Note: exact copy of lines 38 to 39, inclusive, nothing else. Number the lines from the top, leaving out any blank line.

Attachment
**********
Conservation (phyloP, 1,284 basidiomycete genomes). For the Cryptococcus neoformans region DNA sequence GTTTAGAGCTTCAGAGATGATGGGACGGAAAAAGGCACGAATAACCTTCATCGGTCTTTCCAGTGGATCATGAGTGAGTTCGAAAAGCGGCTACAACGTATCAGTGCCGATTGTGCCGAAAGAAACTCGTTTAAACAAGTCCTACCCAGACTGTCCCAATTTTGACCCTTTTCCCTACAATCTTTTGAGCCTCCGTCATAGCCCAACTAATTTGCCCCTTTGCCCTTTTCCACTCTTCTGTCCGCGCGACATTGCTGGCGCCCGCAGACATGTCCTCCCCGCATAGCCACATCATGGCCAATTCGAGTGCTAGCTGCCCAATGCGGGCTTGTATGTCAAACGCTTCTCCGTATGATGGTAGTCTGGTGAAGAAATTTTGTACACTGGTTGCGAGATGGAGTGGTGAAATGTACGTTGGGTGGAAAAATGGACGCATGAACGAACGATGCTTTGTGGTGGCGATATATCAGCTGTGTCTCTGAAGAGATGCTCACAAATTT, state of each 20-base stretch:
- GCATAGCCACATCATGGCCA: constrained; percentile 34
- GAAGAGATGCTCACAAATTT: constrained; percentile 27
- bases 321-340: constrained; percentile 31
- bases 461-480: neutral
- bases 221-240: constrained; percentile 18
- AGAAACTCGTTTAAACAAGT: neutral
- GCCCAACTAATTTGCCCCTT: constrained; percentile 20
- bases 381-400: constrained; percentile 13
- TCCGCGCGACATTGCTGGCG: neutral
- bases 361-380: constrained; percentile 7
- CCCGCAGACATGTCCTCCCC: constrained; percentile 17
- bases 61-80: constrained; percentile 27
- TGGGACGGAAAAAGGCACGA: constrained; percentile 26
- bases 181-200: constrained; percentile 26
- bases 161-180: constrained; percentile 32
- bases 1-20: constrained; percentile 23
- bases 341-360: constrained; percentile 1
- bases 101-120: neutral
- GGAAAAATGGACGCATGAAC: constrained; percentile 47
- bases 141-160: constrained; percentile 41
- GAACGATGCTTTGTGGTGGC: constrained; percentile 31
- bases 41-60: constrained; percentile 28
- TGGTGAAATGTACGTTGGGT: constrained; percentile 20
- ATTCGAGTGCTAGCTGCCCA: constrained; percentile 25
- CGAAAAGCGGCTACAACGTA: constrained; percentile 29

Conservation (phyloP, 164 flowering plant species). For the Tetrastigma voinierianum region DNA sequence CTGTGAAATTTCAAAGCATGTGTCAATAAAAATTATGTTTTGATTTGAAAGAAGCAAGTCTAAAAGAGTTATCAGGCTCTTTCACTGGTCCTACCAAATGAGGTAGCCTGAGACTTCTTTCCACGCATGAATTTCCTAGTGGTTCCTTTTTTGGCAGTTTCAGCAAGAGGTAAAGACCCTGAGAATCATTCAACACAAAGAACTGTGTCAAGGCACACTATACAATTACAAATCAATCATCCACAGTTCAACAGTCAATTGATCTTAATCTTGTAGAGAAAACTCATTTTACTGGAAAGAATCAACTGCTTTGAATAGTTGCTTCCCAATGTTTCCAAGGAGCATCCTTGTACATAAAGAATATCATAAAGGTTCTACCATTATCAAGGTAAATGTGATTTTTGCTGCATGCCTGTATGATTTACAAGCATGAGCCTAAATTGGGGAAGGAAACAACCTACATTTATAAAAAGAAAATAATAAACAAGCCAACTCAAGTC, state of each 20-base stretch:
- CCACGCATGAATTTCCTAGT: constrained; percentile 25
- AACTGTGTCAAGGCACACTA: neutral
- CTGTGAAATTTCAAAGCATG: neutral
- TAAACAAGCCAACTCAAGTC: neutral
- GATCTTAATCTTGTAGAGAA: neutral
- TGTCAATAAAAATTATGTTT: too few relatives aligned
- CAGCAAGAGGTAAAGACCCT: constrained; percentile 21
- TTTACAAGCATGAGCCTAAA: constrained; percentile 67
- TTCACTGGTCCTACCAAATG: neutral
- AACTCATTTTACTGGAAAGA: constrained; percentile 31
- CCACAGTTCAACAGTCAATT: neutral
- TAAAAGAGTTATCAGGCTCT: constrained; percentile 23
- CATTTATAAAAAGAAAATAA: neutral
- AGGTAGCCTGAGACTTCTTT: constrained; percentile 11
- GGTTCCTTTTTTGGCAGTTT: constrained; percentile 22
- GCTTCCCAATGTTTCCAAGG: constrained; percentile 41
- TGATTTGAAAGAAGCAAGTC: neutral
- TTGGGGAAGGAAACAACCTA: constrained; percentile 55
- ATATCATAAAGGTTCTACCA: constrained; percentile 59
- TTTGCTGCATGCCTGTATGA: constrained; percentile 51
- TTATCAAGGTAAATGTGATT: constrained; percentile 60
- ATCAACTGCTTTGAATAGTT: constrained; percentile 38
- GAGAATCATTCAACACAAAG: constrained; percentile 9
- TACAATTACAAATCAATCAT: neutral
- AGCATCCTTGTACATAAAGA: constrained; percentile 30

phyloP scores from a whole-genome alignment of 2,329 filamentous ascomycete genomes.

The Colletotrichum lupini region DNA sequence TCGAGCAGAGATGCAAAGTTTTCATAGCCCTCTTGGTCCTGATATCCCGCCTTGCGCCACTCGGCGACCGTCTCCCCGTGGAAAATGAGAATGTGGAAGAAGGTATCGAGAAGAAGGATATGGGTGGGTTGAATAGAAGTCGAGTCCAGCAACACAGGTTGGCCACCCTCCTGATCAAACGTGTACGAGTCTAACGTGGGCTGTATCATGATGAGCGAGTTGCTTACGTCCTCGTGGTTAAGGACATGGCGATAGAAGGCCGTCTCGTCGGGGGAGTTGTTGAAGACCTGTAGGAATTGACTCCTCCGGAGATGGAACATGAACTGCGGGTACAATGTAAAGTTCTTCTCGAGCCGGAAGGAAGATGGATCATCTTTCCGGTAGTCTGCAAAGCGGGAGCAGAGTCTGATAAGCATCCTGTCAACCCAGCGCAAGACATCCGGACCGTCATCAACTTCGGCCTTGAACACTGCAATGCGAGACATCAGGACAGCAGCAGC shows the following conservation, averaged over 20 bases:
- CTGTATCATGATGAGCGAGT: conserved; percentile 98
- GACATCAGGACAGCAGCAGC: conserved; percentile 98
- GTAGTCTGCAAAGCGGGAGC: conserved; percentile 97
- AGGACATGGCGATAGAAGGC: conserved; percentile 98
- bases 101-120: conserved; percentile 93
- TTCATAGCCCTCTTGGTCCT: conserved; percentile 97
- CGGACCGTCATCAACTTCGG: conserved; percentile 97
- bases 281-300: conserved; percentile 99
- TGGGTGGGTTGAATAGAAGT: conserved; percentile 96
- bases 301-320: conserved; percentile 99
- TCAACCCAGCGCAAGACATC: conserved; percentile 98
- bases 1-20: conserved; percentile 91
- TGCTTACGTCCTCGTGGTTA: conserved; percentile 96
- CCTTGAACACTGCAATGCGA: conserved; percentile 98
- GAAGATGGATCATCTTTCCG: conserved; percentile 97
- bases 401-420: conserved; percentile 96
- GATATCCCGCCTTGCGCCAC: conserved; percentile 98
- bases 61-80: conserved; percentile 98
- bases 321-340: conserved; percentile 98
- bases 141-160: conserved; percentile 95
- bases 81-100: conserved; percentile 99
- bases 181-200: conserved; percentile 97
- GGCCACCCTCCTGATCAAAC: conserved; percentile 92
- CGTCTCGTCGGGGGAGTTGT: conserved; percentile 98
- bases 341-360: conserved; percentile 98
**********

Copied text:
- CCACAGTTCAACAGTCAATT: neutral
- TAAAAGAGTTATCAGGCTCT: constrained; percentile 23